CHRISTINE SHAW, Ph.D., M.A.
Christine Shaw worked for the United Nations from 1969 until recently. There she was engaged in analytical work geared toward both the diplomatic and academic communities. She served as Senior Economic Affairs Officer in the Development Policy and Planning Office of the Department for Economic and Social Affairs. She was the Department’s trade specialist, writing regularly for the UN’s World Economic and Social Survey, as well preparing policy-oriented papers and background material for the Committee for Development Policy and serving as a Report Writer for a number of United Nations World Conferences and Summits. For several years, she has been teaching courses in micro- and macro-economics and international economics at FIT/SUNY. A specialist in trade, development and globalization, she holds a B.A in Economics and Sociology from Harvard, an M.A. in Economics, Statistics and Demography from Cambridge University, and a Ph.D. in Economics from Columbia University. She is a member of the American Economic Association.
JOSEPH STEPHANIDES, L.L.B., L.L.M.
Mr. Stephanides served with the United Nations Secretariat for 28 years. Before his retirement, he served as Deputy Special Representative of the Secretary-General for Georgia. He was based in Sukhumi where the United Nations Observer Mission(UNOMIG) maintained its operational headquarters. Prior to the above appointment, he served as Head of the Addis Ababa Office of the UN Mission in Ethiopia and Eritrea (UNMEE).
Mr. Stephanides` broad experience in UN Peacekeeping Missions includes service as Head of the Office of the UN Secretary-General in Iran(UNOSGI), in connection with the implementation of Security Council resolution 598(1987) on ending the war between Iraq and Iran and regional security issues. He also served as Head of the Kamanjab and Sesfontein Political Office of the United Nations Transition Assistance Group(UNTAG).The latter prepared the ground for Namibia`s independence by stabilizing the situation and supervising free and fair elections.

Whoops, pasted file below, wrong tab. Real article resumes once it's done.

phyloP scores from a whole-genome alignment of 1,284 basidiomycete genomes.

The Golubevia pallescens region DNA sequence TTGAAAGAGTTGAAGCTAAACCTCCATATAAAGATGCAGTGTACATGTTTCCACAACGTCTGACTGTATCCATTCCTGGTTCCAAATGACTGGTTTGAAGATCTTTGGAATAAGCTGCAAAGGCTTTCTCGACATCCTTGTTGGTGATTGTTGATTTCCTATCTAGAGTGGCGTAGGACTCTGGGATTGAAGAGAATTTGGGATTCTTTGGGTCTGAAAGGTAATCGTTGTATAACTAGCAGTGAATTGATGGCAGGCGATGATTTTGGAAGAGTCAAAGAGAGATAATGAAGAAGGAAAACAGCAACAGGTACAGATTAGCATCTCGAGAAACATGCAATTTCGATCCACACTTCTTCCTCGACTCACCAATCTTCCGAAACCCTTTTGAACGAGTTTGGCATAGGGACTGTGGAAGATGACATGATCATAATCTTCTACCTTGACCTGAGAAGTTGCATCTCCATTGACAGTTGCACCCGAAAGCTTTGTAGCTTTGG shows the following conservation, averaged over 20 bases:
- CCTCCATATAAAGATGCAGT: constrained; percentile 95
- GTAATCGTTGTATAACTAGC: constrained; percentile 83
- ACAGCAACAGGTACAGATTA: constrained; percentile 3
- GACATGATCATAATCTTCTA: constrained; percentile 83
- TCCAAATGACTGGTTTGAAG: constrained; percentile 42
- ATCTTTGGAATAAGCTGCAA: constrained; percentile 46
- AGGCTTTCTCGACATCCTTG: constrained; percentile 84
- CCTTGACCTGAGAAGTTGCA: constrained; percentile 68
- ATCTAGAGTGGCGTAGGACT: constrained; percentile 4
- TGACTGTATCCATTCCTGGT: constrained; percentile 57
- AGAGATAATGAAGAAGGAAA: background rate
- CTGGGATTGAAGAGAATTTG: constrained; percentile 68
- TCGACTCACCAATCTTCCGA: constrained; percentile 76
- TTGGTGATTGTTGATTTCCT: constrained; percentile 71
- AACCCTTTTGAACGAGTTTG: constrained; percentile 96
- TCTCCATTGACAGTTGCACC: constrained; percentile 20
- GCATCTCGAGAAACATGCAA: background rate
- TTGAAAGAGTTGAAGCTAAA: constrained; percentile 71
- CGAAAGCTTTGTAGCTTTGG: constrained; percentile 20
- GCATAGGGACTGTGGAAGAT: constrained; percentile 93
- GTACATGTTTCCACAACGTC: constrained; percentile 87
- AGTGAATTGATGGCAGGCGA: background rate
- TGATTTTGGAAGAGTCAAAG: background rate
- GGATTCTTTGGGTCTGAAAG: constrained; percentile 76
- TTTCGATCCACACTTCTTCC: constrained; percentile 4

At the UN Headquarters in New York, Mr. Stephanides served as Director of the Security Council Affairs Division, Department of Political Affairs, as Deputy Director of the same Division and Chief of the Sanctions Branch, as well as Chief of the Security Council Practices and Charter Research Branch. During his tenure, he actively encouraged improvements to the working methods and practices of the Security Council. He was instrumental in launching the Interlaken, Bonn-Berlin and Stockholm processes which greatly assisted the work of the members of the Security Council in applying better targeted and less injurious to civilian populations sanctions measures. He also encouraged members of the Security Council to favorably consider the appointment of panels of independent experts, who could be counted upon to expose patterns of violations of sanctions regimes.